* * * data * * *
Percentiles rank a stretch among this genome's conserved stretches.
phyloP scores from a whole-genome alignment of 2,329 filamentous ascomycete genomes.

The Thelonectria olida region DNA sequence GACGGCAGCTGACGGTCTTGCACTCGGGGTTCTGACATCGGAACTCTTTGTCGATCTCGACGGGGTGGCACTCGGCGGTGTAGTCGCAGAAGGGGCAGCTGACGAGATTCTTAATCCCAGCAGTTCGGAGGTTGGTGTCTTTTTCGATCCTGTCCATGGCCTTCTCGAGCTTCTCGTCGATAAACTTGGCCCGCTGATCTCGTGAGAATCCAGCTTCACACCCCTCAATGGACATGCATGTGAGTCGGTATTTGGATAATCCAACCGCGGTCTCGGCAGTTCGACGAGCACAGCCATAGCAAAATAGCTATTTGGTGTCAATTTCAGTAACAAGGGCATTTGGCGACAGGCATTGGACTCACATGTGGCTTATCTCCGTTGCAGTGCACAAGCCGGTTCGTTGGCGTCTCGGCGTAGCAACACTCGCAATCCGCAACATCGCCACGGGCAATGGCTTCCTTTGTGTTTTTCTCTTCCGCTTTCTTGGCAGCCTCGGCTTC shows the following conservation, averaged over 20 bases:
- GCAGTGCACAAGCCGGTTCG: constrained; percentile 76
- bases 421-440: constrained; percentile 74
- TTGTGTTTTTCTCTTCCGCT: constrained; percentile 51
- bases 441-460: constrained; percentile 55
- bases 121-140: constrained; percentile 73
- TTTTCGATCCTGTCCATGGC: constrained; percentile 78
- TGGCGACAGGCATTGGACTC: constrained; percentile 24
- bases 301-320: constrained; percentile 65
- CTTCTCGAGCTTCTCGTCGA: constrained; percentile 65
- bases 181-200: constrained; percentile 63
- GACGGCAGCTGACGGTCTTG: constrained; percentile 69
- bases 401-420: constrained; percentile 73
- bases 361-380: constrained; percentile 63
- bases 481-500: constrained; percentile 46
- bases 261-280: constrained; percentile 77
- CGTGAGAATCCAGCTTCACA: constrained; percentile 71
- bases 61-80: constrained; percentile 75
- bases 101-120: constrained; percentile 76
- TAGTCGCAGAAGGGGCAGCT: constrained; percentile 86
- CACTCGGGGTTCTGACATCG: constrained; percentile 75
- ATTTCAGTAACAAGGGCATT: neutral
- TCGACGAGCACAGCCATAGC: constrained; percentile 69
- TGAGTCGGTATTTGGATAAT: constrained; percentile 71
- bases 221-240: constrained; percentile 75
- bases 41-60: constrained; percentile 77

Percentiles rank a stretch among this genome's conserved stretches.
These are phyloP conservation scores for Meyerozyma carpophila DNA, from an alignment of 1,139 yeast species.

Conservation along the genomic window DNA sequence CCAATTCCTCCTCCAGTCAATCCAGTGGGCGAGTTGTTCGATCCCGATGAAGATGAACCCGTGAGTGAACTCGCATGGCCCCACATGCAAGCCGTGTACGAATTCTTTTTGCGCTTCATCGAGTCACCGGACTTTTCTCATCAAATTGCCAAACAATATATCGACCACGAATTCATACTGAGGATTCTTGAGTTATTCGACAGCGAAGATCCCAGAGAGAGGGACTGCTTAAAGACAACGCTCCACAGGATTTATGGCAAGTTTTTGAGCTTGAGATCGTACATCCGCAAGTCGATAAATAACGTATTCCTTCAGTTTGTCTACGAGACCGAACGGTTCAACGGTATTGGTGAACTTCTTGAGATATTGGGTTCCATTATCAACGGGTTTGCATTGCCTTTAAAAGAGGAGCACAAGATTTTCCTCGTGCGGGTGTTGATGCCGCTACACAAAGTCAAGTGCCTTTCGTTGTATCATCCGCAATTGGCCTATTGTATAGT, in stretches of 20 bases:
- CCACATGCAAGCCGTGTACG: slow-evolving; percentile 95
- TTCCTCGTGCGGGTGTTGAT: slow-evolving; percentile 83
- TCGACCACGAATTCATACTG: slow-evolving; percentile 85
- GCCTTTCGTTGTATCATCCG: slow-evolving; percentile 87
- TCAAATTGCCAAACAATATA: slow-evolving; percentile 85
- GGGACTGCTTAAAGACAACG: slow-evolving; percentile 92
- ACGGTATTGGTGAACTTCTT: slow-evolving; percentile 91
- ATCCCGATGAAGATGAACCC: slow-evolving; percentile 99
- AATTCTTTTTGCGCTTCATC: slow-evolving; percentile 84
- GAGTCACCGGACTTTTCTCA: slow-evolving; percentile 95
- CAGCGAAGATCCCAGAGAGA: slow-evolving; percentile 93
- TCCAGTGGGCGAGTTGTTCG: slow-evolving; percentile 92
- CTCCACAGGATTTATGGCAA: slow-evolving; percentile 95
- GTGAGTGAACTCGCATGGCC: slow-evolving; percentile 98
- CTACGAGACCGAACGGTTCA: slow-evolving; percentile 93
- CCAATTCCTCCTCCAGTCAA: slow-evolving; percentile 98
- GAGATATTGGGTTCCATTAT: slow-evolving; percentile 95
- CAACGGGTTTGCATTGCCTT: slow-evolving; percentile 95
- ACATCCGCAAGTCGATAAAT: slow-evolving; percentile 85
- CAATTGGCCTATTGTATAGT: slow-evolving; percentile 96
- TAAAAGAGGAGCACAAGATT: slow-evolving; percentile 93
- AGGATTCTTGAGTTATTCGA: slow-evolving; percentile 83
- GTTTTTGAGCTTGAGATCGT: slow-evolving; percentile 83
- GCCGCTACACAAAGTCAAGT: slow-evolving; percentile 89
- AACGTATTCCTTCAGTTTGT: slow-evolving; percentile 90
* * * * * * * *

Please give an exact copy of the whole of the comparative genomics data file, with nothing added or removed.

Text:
Percentiles rank a stretch among this genome's conserved stretches.
phyloP scores from a whole-genome alignment of 2,329 filamentous ascomycete genomes.

The Thelonectria olida region DNA sequence GACGGCAGCTGACGGTCTTGCACTCGGGGTTCTGACATCGGAACTCTTTGTCGATCTCGACGGGGTGGCACTCGGCGGTGTAGTCGCAGAAGGGGCAGCTGACGAGATTCTTAATCCCAGCAGTTCGGAGGTTGGTGTCTTTTTCGATCCTGTCCATGGCCTTCTCGAGCTTCTCGTCGATAAACTTGGCCCGCTGATCTCGTGAGAATCCAGCTTCACACCCCTCAATGGACATGCATGTGAGTCGGTATTTGGATAATCCAACCGCGGTCTCGGCAGTTCGACGAGCACAGCCATAGCAAAATAGCTATTTGGTGTCAATTTCAGTAACAAGGGCATTTGGCGACAGGCATTGGACTCACATGTGGCTTATCTCCGTTGCAGTGCACAAGCCGGTTCGTTGGCGTCTCGGCGTAGCAACACTCGCAATCCGCAACATCGCCACGGGCAATGGCTTCCTTTGTGTTTTTCTCTTCCGCTTTCTTGGCAGCCTCGGCTTC shows the following conservation, averaged over 20 bases:
- GCAGTGCACAAGCCGGTTCG: constrained; percentile 76
- bases 421-440: constrained; percentile 74
- TTGTGTTTTTCTCTTCCGCT: constrained; percentile 51
- bases 441-460: constrained; percentile 55
- bases 121-140: constrained; percentile 73
- TTTTCGATCCTGTCCATGGC: constrained; percentile 78
- TGGCGACAGGCATTGGACTC: constrained; percentile 24
- bases 301-320: constrained; percentile 65
- CTTCTCGAGCTTCTCGTCGA: constrained; percentile 65
- bases 181-200: constrained; percentile 63
- GACGGCAGCTGACGGTCTTG: constrained; percentile 69
- bases 401-420: constrained; percentile 73
- bases 361-380: constrained; percentile 63
- bases 481-500: constrained; percentile 46
- bases 261-280: constrained; percentile 77
- CGTGAGAATCCAGCTTCACA: constrained; percentile 71
- bases 61-80: constrained; percentile 75
- bases 101-120: constrained; percentile 76
- TAGTCGCAGAAGGGGCAGCT: constrained; percentile 86
- CACTCGGGGTTCTGACATCG: constrained; percentile 75
- ATTTCAGTAACAAGGGCATT: neutral
- TCGACGAGCACAGCCATAGC: constrained; percentile 69
- TGAGTCGGTATTTGGATAAT: constrained; percentile 71
- bases 221-240: constrained; percentile 75
- bases 41-60: constrained; percentile 77

Percentiles rank a stretch among this genome's conserved stretches.
These are phyloP conservation scores for Meyerozyma carpophila DNA, from an alignment of 1,139 yeast species.

Conservation along the genomic window DNA sequence CCAATTCCTCCTCCAGTCAATCCAGTGGGCGAGTTGTTCGATCCCGATGAAGATGAACCCGTGAGTGAACTCGCATGGCCCCACATGCAAGCCGTGTACGAATTCTTTTTGCGCTTCATCGAGTCACCGGACTTTTCTCATCAAATTGCCAAACAATATATCGACCACGAATTCATACTGAGGATTCTTGAGTTATTCGACAGCGAAGATCCCAGAGAGAGGGACTGCTTAAAGACAACGCTCCACAGGATTTATGGCAAGTTTTTGAGCTTGAGATCGTACATCCGCAAGTCGATAAATAACGTATTCCTTCAGTTTGTCTACGAGACCGAACGGTTCAACGGTATTGGTGAACTTCTTGAGATATTGGGTTCCATTATCAACGGGTTTGCATTGCCTTTAAAAGAGGAGCACAAGATTTTCCTCGTGCGGGTGTTGATGCCGCTACACAAAGTCAAGTGCCTTTCGTTGTATCATCCGCAATTGGCCTATTGTATAGT, in stretches of 20 bases:
- CCACATGCAAGCCGTGTACG: slow-evolving; percentile 95
- TTCCTCGTGCGGGTGTTGAT: slow-evolving; percentile 83
- TCGACCACGAATTCATACTG: slow-evolving; percentile 85
- GCCTTTCGTTGTATCATCCG: slow-evolving; percentile 87
- TCAAATTGCCAAACAATATA: slow-evolving; percentile 85
- GGGACTGCTTAAAGACAACG: slow-evolving; percentile 92
- ACGGTATTGGTGAACTTCTT: slow-evolving; percentile 91
- ATCCCGATGAAGATGAACCC: slow-evolving; percentile 99
- AATTCTTTTTGCGCTTCATC: slow-evolving; percentile 84
- GAGTCACCGGACTTTTCTCA: slow-evolving; percentile 95
- CAGCGAAGATCCCAGAGAGA: slow-evolving; percentile 93
- TCCAGTGGGCGAGTTGTTCG: slow-evolving; percentile 92
- CTCCACAGGATTTATGGCAA: slow-evolving; percentile 95
- GTGAGTGAACTCGCATGGCC: slow-evolving; percentile 98
- CTACGAGACCGAACGGTTCA: slow-evolving; percentile 93
- CCAATTCCTCCTCCAGTCAA: slow-evolving; percentile 98
- GAGATATTGGGTTCCATTAT: slow-evolving; percentile 95
- CAACGGGTTTGCATTGCCTT: slow-evolving; percentile 95
- ACATCCGCAAGTCGATAAAT: slow-evolving; percentile 85
- CAATTGGCCTATTGTATAGT: slow-evolving; percentile 96
- TAAAAGAGGAGCACAAGATT: slow-evolving; percentile 93
- AGGATTCTTGAGTTATTCGA: slow-evolving; percentile 83
- GTTTTTGAGCTTGAGATCGT: slow-evolving; percentile 83
- GCCGCTACACAAAGTCAAGT: slow-evolving; percentile 89
- AACGTATTCCTTCAGTTTGT: slow-evolving; percentile 90